A little while back, I made a post about my medical team. I’ve made some changes along the way, and I am now seeing my 3rd Neurologist on Thursday, Oct 19th. One thing that has not changed, and never will, is my Team Captain.

I should start by explaining that I know a thing or two about Team Captains. I had one of the best that ever existed when I was in the Navy, on-board the USS Roanoke (AOR-7), an Auxiliary Oiler stationed out of Long Beach, California, where I served as a Boiler Technician under BT1 (SW) Barry Barrows. I don’t know his ACTUAL story, but I do know this, he was one of the fastest people to make BT1 in the Navy at the time. Its important to know that Boiler Technicians were a dying breed around then (1991). The Roanoke was one of the last steam powered ships in the Pacific Fleet, and it was tough getting promoted because all of the BT’s were jammed up. I recently saw a picture of BT1 Barrows on a Facebook page, and he was in full Officer Uniform, and while the pic was hard to see clearly, it looked as though he was now a Captain in the US Navy. A success story for sure, but he is nothing compared to my Team Captain.

I fully understand that this is MY health we’re discussing. As the main player on MY team, I was definitely up for consideration for the position of Team Captain, but it’s been proven over and over again that I make terrible decisions, and in this particular game, mistakes cannot be made. I had to find a leader with a sound mind and a history of smart, precise decisions. I didn’t have to look far to find this person. My wife, Meghan, offers so much more than the job description demands, plus I really like her…and she’s pretty.

Since this all started, Meghan has been scribbling notes in a little notebook at every doctor appointment. She knows dates when things started. When they worsened or changed, she updated her notes. She has always been a note-taker, at least as long as I’ve known her. Her nightstand is full of notes about everything, from her feelings, to tasks that need to be done at work and around the house. I fully appreciate her determination when it comes to this, as I NEVER write down the important things, and more recently, I am completely unable to write anything at all, at least not legibly.

When this all started, Meghan told me time and again to start a journal and log any changes in symptoms or any new symptoms that came up. Log everything, she said, including sleep patterns, food intake (or lack thereof), pains, etc. I never did it, and it’s now come to light that this was a mistake on my part. This information could have helped my medical team, and it could have helped me write some of this blog as well. The whole truth is, I regret not writing more things down, cause I may never write another legible note, sentence, or story again. I know it’s 2017, and technology exists to make life easier…I’m using it right now. There is something extremely difficult about losing the ability to do something, in this case something I could look at, admire, and reflect on. Right now, that’s lost. I hope I regain that ability. If Meghan tells me to write something down in the future, and I’m capable of doing so, I’ll write everything down. Everything.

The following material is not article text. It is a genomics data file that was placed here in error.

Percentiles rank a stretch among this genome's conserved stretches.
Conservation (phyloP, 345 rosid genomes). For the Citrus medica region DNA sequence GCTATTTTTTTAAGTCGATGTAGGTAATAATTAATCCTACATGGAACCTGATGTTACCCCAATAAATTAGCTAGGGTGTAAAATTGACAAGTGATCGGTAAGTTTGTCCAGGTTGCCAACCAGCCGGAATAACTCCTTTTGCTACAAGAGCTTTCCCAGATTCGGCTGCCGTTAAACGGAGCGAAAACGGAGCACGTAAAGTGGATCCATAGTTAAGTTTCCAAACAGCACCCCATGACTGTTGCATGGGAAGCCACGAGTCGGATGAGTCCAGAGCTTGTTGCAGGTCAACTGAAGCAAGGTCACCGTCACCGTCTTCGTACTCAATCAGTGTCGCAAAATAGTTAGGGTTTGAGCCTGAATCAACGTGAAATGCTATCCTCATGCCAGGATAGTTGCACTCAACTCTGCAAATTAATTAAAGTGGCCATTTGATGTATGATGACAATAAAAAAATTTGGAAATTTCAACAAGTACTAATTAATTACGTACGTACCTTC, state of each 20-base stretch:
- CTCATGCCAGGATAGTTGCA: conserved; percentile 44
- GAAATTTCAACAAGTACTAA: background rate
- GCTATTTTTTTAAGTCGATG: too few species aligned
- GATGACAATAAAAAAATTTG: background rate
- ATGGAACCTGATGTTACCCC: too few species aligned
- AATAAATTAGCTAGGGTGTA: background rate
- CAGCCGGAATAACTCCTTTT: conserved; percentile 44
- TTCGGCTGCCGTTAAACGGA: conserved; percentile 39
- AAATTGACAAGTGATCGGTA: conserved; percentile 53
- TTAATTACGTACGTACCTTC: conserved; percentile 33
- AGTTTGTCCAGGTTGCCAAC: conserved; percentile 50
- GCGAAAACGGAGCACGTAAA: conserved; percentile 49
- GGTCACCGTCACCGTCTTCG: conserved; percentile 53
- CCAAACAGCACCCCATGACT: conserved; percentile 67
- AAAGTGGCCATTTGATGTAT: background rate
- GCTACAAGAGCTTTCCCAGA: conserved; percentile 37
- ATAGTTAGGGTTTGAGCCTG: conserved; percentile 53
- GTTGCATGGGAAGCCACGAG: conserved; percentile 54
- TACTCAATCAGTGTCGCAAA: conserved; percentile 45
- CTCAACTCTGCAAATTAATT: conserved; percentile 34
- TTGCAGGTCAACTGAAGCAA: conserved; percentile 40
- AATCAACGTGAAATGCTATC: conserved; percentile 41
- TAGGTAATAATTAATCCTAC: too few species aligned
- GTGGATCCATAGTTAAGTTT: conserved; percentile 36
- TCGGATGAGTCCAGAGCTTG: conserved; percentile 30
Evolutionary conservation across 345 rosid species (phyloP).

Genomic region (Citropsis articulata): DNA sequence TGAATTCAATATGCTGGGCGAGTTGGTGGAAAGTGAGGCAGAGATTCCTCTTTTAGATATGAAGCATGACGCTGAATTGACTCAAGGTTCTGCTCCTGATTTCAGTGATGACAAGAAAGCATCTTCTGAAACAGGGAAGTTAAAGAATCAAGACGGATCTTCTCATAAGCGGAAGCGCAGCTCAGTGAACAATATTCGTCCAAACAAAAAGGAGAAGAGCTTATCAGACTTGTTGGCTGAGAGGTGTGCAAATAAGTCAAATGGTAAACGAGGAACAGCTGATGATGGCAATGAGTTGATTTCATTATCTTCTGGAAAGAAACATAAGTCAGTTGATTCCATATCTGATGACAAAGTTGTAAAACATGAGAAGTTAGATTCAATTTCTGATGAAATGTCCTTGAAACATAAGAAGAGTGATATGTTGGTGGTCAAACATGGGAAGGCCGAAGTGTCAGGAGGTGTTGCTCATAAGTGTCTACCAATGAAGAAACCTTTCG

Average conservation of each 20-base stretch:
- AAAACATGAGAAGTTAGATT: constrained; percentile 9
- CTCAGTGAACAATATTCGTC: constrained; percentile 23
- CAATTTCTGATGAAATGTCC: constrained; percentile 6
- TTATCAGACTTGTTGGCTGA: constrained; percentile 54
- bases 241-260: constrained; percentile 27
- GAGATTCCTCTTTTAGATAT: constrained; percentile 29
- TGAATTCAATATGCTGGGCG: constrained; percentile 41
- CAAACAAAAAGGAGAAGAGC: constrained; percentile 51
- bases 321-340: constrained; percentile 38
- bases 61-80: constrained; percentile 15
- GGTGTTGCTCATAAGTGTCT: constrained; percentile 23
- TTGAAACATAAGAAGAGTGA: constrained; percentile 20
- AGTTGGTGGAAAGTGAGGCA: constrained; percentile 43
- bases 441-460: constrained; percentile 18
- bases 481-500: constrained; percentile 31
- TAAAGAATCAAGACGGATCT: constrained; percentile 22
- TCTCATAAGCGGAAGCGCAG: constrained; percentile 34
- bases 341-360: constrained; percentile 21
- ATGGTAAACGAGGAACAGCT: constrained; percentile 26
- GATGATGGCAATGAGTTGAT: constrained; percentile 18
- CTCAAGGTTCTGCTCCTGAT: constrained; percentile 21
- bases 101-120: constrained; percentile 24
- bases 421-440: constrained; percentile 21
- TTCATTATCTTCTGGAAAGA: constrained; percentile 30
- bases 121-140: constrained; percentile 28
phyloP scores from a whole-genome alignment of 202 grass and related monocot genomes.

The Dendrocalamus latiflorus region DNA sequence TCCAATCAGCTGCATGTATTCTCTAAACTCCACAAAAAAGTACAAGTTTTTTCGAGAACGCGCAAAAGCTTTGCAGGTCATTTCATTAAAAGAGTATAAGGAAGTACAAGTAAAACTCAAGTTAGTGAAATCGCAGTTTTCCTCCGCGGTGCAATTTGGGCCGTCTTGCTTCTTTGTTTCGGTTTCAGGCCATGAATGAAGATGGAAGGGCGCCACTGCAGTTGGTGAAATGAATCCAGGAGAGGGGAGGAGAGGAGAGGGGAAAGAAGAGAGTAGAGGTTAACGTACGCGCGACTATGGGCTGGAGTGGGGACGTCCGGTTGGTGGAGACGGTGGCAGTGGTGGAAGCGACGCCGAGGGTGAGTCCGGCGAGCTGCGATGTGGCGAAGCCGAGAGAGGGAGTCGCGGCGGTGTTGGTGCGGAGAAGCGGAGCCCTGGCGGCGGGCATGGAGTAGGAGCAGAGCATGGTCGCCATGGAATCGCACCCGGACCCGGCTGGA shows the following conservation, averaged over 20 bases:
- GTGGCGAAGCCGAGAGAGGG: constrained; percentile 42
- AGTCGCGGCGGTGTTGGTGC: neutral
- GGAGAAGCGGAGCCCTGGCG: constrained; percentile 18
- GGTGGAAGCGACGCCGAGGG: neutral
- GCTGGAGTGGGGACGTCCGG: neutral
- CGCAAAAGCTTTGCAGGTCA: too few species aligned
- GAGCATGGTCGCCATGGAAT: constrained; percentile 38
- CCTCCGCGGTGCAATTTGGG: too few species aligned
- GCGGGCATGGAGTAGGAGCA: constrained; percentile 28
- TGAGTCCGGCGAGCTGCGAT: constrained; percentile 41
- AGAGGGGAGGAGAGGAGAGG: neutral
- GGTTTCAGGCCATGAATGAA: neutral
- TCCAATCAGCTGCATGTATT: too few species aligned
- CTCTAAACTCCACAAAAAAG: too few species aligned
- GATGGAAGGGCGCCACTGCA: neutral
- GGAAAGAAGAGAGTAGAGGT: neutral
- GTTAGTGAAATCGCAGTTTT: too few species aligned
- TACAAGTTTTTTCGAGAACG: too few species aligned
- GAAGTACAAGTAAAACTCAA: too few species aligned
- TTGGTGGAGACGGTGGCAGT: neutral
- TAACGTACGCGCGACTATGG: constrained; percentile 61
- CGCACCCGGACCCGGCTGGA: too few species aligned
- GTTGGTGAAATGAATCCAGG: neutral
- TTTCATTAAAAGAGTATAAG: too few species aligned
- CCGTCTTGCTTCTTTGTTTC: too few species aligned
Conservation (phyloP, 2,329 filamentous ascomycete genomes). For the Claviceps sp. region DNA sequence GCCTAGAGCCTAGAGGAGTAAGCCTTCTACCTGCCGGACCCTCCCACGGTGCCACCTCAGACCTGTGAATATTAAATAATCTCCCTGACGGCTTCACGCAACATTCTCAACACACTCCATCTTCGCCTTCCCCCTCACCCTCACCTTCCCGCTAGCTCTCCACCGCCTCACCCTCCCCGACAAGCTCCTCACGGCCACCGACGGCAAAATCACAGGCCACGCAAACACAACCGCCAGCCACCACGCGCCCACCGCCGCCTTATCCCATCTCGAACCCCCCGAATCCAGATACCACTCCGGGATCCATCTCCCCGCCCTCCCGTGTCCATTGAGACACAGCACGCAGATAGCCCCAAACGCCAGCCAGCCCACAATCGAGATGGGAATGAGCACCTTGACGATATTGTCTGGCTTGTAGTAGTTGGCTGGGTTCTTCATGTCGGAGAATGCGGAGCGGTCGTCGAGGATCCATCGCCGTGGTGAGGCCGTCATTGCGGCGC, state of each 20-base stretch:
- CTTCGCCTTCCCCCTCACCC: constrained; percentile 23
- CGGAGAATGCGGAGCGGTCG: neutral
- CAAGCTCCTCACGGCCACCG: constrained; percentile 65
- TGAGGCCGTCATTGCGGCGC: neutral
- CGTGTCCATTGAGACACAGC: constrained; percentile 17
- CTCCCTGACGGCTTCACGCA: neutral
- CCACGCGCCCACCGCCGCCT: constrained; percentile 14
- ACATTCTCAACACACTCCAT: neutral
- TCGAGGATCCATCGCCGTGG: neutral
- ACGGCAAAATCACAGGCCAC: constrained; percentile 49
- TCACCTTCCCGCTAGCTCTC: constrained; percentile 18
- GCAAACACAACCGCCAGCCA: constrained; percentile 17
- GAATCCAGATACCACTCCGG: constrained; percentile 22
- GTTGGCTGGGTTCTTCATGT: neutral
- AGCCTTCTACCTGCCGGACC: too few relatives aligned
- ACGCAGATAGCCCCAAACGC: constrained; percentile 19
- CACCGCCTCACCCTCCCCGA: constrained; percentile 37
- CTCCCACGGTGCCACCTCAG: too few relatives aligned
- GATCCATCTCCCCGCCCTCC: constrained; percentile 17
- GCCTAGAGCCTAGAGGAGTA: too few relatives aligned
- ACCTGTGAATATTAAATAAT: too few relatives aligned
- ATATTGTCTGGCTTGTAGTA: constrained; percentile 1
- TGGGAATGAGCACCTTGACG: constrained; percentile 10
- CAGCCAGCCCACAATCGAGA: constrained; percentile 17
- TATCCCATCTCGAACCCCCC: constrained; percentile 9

Another reason Meghan wears the “C” on her sleeve is her never-ending determination to  know more about my health and condition than myself, or even (some of) my doctors do. Her research surprises me, because I’ve rarely seen her actually doing it. She knows as much as whatever-the-hell-it-is-I-have as I do, probably more. To clarify, I’ve never been known for my smarts, so this will not stun those of you who know me, especially those who knew me in High School. I really only have a few responsibilities each day, and she has hundreds. She works, she has her own business to manage, and she takes care of 2 kids, one in college and another currently applying for college).she cooks, cleans, and launders. She walks the dog, feeds the dog, and plays with the dog, she keeps up her social life…And yet somehow, I’m her priority. Making sure I’m comfortable, eating well, mentally strong, and able to do the few things I need to do (usually made easier by her expertise at planning ahead) every day before she even leaves the house every morning is her priority. Knowing everything that might happen well before it happens is her priority. Knowing what tests or medications we should be asking about is her priority. Researching late into the night all of the possibilities, options, and possible solutions, despite having to wake up early to take care of herself.

Being strong is her greatest priority and her greatest strength. I’m throwing so much at her when she walks in after her day of work (where they too are throwing so much at her), and it’s like she’s wearing a magic cape that just absorbs all of my input, sorts the nonsense from the necessary information, and files it away for processing at a later time. When I start to waiver emotionally, she is there to get me back on track, using only her voice and a lot of common sense, which I lack at times. If I need to cry a little bit, and sometimes I do, she lets me do it on her shoulder. She is a real-life super hero, and I was blessed with her for a reason.

My wife has taught me the meaning of unconditional love. She has taught me the meaning of compassion, understanding, and giving. She is my everything, and for all of these reasons, she is my Team Captain.

 

 

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